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Computed columns


I have a table with fields called fname (First Name) and lname (Last
Name). I need the userīs email thai is compose from lname and fname:
LOWER(LEFT (fname,1) + lname)

Is there any difference between creatig this computed column ia a table
or in a view in SQL Server 2000?

I can do:

1. CREATE TABLE Users(
fname varchar(20),
lname varchar(20),
email as LOWER(LEFT (fname,1) + lname) )

Or

2. CREATE TABLE Users (
fname varchar(20),
lname varchar(20))

CREATE VIEW Vw_users (fname, Lname ,
email)
AS
SELECT fname, Lname ,
LOWER(LEFT (fname,1) + lname) )
Is one of them is better?

Paulo


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Jul 20 '05 #1
1 6994

"Paulo Andre Ortega Ribeiro" <pa************@terra.com.br> wrote in message
news:3f*********************@news.frii.net...

I have a table with fields called fname (First Name) and lname (Last
Name). I need the userīs email thai is compose from lname and fname:
LOWER(LEFT (fname,1) + lname)

Is there any difference between creatig this computed column ia a table
or in a view in SQL Server 2000?

I can do:

1. CREATE TABLE Users(
fname varchar(20),
lname varchar(20),
email as LOWER(LEFT (fname,1) + lname) )

Or

2. CREATE TABLE Users (
fname varchar(20),
lname varchar(20))

CREATE VIEW Vw_users (fname, Lname ,
email)
AS
SELECT fname, Lname ,
LOWER(LEFT (fname,1) + lname) )
Is one of them is better?

Paulo


*** Sent via Developersdex http://www.developersdex.com ***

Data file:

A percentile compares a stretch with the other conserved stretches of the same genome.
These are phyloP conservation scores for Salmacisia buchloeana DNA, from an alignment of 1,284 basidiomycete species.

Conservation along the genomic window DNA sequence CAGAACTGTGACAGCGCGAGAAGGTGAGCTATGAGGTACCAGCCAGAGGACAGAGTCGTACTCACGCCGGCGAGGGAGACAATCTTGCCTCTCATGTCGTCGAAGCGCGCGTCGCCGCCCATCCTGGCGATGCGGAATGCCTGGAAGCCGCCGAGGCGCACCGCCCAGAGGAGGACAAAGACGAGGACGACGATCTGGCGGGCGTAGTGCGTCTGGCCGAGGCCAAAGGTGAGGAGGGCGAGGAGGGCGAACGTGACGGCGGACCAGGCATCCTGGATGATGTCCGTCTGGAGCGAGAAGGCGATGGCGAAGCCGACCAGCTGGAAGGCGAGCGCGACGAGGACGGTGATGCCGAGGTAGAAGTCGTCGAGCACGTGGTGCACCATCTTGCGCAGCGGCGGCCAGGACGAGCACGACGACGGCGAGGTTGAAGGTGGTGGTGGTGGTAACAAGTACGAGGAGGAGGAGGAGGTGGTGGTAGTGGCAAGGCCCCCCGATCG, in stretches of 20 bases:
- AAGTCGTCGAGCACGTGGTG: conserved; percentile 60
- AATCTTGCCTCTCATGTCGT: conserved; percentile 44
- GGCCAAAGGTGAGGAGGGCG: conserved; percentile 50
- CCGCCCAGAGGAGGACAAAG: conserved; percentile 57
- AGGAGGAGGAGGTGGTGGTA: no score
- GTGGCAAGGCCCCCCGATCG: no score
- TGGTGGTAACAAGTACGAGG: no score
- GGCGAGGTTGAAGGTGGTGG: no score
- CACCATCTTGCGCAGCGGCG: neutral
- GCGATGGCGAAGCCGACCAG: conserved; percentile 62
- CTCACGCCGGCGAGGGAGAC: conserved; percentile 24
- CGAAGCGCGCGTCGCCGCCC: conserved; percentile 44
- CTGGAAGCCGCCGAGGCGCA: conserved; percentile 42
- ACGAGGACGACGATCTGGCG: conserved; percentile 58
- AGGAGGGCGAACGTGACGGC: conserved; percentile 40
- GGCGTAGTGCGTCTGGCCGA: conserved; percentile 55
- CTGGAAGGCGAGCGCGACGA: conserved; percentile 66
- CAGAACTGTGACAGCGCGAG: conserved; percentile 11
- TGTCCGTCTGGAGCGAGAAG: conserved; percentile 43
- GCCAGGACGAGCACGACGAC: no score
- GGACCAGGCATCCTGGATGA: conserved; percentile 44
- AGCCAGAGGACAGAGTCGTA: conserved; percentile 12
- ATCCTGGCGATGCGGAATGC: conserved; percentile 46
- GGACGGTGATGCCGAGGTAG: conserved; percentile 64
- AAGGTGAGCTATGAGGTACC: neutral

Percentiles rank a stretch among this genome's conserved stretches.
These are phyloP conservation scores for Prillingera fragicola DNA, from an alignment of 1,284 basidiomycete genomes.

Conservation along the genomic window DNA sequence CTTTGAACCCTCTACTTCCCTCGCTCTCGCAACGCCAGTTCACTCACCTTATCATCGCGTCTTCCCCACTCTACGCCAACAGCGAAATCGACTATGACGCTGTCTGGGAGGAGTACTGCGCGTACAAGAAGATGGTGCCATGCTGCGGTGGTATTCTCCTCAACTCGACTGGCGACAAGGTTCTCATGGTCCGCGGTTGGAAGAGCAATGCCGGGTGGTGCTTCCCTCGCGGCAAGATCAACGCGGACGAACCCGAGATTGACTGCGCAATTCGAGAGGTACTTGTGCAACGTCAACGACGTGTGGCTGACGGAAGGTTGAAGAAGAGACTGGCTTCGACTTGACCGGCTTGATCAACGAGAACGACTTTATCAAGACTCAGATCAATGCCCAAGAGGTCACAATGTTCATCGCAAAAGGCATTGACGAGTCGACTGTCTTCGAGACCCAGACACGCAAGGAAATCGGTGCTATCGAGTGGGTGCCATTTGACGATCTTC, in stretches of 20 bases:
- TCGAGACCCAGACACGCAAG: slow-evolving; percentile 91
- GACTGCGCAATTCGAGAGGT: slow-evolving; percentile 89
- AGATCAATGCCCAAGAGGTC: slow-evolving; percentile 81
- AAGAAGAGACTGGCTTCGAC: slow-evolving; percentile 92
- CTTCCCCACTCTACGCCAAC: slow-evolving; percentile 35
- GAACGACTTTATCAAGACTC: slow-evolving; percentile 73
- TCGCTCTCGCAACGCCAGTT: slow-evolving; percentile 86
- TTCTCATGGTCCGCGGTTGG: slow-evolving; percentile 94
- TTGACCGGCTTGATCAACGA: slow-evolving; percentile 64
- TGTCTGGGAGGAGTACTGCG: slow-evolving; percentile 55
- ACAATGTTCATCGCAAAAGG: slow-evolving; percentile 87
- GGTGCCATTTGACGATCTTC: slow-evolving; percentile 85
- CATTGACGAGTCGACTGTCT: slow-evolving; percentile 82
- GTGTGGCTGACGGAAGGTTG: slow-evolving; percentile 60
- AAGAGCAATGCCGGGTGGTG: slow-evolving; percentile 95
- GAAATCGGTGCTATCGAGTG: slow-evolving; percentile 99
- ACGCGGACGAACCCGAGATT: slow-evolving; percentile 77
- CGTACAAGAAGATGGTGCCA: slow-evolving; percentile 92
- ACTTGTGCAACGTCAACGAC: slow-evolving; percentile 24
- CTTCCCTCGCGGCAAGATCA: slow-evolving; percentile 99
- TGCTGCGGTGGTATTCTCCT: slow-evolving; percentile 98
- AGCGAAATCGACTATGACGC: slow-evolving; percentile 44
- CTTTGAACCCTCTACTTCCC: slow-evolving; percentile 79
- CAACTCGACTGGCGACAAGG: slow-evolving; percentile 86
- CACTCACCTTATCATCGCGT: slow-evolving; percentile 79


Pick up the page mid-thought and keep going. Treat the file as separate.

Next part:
Don't just participate in USENET...get rewarded for it!


Adding a computed column means the value is computed on demand (unless you
index that column) when you query the table. The view is rather like storing
a query definition in the database, so the value is 'calculated' only when
you query the view (unless you index the view). In that sense, both
approaches are very similar.

However, the view is a separate object, which means you can have separate
security permissions on it. A view will also be more portable to other
database systems, if that is a consideration for you.

In any case, neither solution is a good one, assuming that this isn't a
theoretical question. You will quickly have duplicate email addresses, even
with just a few names. If you have John Smith, and then James Smith is
added, their email addresses would be the same, so the best all-round
solution is to use a normal table column for the email address.

Simon
Jul 20 '05 #2

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